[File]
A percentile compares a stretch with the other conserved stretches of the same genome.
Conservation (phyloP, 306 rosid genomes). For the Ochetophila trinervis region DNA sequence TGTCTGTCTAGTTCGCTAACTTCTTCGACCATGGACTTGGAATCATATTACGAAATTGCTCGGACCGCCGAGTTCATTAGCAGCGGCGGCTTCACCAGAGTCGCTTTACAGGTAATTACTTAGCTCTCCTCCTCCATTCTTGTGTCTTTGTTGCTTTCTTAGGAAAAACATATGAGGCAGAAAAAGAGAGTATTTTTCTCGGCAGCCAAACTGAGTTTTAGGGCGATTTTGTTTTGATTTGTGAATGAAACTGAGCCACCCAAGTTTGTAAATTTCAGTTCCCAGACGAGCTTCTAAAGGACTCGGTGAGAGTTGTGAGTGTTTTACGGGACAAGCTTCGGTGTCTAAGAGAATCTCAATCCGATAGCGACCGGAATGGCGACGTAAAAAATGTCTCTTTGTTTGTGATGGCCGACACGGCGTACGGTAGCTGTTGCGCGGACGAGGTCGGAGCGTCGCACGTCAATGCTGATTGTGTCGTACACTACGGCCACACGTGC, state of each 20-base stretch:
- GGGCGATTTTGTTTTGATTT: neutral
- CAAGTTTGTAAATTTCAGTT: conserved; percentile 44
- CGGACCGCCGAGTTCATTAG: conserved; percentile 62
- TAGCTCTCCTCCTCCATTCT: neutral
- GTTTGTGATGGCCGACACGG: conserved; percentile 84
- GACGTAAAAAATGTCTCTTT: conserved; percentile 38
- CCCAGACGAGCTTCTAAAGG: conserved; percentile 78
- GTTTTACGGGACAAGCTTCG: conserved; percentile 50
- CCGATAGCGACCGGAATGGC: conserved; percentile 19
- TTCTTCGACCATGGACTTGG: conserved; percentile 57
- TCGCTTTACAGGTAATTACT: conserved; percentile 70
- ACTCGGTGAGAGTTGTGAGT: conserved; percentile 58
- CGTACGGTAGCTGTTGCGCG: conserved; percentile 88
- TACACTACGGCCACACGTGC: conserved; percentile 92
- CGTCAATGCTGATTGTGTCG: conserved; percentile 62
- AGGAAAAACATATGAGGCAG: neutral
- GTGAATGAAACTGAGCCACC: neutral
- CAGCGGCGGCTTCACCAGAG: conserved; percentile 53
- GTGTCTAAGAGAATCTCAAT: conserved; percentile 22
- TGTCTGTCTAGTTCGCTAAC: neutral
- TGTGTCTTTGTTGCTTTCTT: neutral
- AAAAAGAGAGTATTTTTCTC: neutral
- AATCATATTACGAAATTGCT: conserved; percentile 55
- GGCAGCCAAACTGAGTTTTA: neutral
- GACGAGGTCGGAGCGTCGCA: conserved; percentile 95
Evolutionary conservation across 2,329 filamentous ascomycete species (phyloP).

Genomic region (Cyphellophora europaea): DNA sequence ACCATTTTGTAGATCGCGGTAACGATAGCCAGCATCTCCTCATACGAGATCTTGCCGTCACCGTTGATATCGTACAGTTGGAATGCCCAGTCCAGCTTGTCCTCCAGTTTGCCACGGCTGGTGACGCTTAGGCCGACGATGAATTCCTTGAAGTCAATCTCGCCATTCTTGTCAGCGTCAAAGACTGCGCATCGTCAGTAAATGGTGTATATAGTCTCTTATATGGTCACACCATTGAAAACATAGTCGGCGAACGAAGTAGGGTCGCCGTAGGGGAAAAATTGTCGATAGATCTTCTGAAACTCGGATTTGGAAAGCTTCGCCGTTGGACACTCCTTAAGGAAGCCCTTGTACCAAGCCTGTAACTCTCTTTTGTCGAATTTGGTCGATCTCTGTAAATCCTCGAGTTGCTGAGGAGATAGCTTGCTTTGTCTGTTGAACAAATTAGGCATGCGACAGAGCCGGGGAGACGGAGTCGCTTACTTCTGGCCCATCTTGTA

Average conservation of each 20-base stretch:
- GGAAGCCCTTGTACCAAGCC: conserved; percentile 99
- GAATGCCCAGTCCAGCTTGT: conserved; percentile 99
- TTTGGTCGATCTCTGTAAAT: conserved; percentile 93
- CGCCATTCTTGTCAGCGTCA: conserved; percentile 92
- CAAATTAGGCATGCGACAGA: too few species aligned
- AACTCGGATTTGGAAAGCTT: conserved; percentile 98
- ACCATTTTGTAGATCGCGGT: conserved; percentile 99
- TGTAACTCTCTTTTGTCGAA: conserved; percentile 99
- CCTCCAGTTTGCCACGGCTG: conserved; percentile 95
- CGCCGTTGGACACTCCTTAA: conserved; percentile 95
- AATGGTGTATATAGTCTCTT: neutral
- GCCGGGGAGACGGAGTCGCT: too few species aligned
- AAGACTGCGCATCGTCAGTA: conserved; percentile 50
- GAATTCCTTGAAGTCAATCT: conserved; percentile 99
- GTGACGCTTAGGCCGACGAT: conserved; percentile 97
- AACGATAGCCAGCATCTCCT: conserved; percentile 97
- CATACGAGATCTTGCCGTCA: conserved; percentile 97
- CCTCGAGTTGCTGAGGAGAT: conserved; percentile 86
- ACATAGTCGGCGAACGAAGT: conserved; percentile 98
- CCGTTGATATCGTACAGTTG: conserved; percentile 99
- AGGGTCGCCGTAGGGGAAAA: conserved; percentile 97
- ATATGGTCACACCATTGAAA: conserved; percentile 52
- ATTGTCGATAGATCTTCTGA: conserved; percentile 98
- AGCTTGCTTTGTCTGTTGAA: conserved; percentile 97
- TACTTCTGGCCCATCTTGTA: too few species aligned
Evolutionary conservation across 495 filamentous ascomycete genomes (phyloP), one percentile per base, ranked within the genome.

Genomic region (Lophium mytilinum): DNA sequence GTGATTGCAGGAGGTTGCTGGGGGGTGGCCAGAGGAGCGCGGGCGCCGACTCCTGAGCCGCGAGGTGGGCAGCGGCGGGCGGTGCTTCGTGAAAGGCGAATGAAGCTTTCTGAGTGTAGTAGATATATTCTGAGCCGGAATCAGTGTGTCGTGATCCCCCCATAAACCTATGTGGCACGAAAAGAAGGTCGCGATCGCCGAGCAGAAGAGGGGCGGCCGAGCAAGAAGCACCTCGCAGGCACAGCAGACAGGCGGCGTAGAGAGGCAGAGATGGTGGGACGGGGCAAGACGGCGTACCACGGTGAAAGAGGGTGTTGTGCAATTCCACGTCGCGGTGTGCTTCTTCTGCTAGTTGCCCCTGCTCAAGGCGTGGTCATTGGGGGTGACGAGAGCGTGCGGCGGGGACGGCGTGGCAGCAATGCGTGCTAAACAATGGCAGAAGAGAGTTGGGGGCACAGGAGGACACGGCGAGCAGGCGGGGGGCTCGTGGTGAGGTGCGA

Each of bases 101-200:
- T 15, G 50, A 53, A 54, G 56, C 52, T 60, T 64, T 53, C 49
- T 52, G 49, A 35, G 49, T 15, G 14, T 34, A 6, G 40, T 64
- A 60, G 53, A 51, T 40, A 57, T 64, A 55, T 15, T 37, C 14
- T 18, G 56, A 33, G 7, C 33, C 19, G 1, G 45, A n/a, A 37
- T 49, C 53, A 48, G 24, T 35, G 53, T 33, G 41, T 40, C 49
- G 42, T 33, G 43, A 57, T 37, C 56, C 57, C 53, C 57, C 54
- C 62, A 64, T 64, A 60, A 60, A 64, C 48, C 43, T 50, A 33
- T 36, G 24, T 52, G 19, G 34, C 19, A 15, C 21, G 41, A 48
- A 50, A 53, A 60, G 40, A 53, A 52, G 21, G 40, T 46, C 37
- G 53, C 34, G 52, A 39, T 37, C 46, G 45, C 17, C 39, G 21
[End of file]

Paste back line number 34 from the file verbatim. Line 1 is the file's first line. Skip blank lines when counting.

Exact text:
- CGCCATTCTTGTCAGCGTCA: conserved; percentile 92